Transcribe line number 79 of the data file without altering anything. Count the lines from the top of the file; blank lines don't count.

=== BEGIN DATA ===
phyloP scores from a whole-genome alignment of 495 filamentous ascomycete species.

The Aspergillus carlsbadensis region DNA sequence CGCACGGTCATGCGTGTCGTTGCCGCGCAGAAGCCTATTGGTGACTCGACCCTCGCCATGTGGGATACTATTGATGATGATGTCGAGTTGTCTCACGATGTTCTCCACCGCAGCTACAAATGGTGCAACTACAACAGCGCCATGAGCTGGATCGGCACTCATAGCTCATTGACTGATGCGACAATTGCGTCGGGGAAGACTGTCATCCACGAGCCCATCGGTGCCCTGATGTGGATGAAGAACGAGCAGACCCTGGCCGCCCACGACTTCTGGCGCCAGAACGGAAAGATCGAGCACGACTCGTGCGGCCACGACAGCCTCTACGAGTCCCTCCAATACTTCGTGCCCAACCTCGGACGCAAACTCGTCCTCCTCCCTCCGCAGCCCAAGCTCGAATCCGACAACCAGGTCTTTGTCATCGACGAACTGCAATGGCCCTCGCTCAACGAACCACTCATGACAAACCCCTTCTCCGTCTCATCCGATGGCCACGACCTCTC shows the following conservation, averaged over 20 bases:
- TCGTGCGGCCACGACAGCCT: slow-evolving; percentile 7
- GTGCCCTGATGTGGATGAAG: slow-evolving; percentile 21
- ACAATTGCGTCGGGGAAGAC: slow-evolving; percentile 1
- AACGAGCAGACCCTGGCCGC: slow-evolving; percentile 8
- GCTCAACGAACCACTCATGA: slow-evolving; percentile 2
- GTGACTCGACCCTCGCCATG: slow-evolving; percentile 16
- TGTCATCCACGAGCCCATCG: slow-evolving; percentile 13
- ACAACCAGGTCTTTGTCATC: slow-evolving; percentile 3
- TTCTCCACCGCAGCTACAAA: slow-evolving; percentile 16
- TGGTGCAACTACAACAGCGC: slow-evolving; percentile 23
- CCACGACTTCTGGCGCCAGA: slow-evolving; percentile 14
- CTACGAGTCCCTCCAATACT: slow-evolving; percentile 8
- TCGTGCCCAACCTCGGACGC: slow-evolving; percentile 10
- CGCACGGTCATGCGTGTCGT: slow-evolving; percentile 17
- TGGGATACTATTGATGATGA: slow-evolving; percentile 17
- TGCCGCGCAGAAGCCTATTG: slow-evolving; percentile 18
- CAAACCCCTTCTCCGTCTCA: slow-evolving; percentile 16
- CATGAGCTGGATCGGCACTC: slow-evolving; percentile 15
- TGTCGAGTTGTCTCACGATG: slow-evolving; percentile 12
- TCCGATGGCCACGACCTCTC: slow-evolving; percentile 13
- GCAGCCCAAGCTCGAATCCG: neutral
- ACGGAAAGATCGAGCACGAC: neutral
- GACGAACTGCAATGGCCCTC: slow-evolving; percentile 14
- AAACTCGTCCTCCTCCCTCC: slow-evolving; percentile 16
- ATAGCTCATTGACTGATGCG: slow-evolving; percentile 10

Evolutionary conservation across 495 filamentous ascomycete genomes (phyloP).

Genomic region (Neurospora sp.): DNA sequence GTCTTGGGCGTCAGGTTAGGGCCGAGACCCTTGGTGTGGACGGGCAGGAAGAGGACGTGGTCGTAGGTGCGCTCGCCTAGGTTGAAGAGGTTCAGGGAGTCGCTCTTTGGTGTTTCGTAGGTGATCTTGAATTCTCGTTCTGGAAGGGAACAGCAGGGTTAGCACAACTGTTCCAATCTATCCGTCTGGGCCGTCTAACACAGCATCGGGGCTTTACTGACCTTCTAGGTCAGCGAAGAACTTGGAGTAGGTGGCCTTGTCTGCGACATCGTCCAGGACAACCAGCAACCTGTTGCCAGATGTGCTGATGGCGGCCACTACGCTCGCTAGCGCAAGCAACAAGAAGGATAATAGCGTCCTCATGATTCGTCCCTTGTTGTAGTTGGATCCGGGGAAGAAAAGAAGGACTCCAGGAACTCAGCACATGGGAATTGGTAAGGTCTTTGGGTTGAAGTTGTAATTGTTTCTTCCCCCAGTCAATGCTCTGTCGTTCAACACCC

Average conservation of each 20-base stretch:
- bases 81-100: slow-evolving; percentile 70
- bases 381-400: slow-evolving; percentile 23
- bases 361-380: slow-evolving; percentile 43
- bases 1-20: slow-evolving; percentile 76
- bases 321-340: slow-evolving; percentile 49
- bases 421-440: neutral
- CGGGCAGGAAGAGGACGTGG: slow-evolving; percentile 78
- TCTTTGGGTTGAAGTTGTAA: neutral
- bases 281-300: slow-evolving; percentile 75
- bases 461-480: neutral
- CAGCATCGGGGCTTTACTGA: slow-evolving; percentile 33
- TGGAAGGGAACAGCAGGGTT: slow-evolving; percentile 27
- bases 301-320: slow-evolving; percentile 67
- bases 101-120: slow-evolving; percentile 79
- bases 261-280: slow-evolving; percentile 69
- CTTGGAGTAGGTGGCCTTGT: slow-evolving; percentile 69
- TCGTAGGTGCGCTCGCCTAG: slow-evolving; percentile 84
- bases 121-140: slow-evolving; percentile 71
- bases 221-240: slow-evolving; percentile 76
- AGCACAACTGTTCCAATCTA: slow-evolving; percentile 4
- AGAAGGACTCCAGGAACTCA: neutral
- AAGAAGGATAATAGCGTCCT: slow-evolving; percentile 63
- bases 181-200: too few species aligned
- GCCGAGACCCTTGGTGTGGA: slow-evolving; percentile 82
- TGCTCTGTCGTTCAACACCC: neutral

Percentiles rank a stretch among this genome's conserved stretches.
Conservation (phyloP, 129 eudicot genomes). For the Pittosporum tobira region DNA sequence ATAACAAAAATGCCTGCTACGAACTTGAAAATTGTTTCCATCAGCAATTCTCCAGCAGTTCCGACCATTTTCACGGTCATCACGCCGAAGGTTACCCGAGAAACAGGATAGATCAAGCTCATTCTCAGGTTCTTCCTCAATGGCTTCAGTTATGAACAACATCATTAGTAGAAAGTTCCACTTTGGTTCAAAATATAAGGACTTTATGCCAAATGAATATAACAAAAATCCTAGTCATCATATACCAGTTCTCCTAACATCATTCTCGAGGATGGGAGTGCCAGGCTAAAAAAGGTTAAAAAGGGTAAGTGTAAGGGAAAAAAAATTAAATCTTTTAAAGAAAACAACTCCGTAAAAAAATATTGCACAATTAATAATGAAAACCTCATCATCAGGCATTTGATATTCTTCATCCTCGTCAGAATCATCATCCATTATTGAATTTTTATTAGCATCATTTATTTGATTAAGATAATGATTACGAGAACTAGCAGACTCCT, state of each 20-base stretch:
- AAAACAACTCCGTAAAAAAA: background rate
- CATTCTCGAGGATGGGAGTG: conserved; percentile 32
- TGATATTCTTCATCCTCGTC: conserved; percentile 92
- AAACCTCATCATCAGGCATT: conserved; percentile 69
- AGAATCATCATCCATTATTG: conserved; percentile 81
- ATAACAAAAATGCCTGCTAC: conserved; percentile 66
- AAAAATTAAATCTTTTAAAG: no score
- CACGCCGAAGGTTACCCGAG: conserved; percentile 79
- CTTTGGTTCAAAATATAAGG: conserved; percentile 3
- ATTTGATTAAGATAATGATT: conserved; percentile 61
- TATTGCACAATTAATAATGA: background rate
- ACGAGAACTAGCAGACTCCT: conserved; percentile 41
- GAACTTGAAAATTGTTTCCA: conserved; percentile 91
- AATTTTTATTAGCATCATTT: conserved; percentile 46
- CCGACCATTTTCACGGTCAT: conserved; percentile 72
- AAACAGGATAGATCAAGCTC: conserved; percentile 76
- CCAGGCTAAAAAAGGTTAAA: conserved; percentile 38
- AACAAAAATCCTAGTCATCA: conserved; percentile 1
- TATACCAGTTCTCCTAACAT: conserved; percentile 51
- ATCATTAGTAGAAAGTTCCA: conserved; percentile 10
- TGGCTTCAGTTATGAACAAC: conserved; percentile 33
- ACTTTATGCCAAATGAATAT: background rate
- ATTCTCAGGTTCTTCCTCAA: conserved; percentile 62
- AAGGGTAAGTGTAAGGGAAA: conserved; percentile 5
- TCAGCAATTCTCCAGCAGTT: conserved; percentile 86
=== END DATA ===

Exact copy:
- ACTTTATGCCAAATGAATAT: background rate